Java type conversion done well
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README.md

Java Type Conversion (Done Well)

This lightweight library (with no dependencies) provides a versatile, extensible, and robust mechanism for converting a Java object to a different type. For example, you can convert a String to an Integer using the TypeConverter like this:

import com.toddfast.util.convert.TypeConverter;

// Convert
Integer i = TypeConverter.convert(Integer.class, "123");

// Or more simply
int i = TypeConverter.asInt("123");

Converting from a string to an integer is hardly noteworthy, but you can use the TypeConverter class to convert from any type to any other type just as easily, in exactly the same way. For example:

// Register your custom conversion class
TypeConverter.registerTypeConversion(new FooConversion());

Bar bar = new Bar();
Foo foo = TypeConverter.convert(Foo.class, bar);
// -- or e.g. --
String s = "bar";
Foo foo = TypeConverter.convert(Foo.class, s);

Why?

Type conversion is one of those tedious things that frequently comes up, but supporting robust, general type conversion, especially in an extensible way, is often not a priority for a project. And so developers limp by with half-baked solutions.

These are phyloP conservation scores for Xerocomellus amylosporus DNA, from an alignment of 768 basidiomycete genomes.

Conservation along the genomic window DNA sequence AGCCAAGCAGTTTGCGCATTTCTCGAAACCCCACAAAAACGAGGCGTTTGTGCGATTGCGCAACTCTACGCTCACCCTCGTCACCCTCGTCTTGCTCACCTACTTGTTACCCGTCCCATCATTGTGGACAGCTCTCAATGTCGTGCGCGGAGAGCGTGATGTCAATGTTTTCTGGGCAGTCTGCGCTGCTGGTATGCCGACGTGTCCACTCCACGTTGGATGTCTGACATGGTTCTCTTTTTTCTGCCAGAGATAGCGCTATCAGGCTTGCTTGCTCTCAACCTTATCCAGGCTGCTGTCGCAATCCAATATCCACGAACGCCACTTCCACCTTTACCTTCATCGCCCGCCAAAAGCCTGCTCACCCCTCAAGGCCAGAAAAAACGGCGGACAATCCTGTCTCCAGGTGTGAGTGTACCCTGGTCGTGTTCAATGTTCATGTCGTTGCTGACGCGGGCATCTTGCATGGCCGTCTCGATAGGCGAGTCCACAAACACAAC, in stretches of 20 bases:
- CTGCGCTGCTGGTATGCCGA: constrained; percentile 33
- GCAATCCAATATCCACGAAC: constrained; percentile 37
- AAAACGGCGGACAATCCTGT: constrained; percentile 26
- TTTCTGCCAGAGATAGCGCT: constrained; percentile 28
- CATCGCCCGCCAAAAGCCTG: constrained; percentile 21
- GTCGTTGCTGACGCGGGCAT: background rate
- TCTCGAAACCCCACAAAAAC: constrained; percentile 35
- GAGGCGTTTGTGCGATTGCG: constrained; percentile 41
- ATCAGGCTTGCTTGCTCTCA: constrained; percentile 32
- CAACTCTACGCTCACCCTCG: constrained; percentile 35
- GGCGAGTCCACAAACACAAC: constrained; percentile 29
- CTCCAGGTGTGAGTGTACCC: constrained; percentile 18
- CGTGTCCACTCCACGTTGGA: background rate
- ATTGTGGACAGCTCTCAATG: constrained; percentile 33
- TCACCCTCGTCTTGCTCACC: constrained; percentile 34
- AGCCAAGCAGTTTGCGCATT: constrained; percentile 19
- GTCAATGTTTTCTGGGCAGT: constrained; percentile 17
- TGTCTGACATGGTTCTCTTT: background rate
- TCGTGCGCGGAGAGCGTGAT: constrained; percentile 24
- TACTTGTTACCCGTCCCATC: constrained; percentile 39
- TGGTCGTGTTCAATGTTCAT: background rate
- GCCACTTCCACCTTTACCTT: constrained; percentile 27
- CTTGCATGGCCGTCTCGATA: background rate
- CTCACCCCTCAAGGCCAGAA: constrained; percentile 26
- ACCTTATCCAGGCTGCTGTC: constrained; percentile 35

Unfortunately, other libraries that provide type conversion in some form or another either don't do it extensibly, don't make it available as an independent API, or bring along significant bloat.

Instead, this tiny library aims to solve this problem once, cleanly (eyes on you, JDK) so you can get on with the more important aspects of your project.

Usage

The primary class, TypeConverter, comes ready to convert all the primitive Java types, plus a few more like BigDecimal and java.sql.Date. You can also add custom type conversions; see the information in the next section.

TypeConverter allows specification of an arbitrary type key in the registerTypeConversion(Object,TypeConversion) and convert(Object,Object) methods. This allows a conversion object to simultaneously be registered under various keys, such as a Class instance, a class name, and one or more logical type names. For example, the following are valid ways of converting a string to an int:

Integer i = TypeConverter.convert(Integer.class, "123");
Integer i = (Integer) TypeConverter.convert("java.lang.Integer", "123");
Integer i = (Integer) TypeConverter.convert(TypeConverter.TYPE_INT, "123");
Integer i = (Integer) TypeConverter.convert(TypeConverter.TYPE_INTEGER, "123");
Integer i = (Integer) TypeConverter.convert("int", "123");
Integer i = (Integer) TypeConverter.convert("integer", "123");
int i = TypeConverter.asInt("123");

Default type conversions have been registered under the following keys:

Classes

  • java.lang.Object
  • java.lang.String
  • java.lang.Integer
  • java.lang.Integer.TYPE (int)
  • java.lang.Double
  • java.lang.Double.TYPE (double)
  • java.lang.Boolean
  • java.lang.Boolean.TYPE (boolean)
  • java.lang.Long
  • java.lang.Long.TYPE (long)
  • java.lang.Float
  • java.lang.Float.TYPE (float)
  • java.lang.Short
  • java.lang.Short.TYPE (short)
  • java.lang.Byte
  • java.lang.Byte.TYPE (byte)
  • java.lang.Character
  • java.lang.Character.TYPE (char)
  • java.math.BigDecimal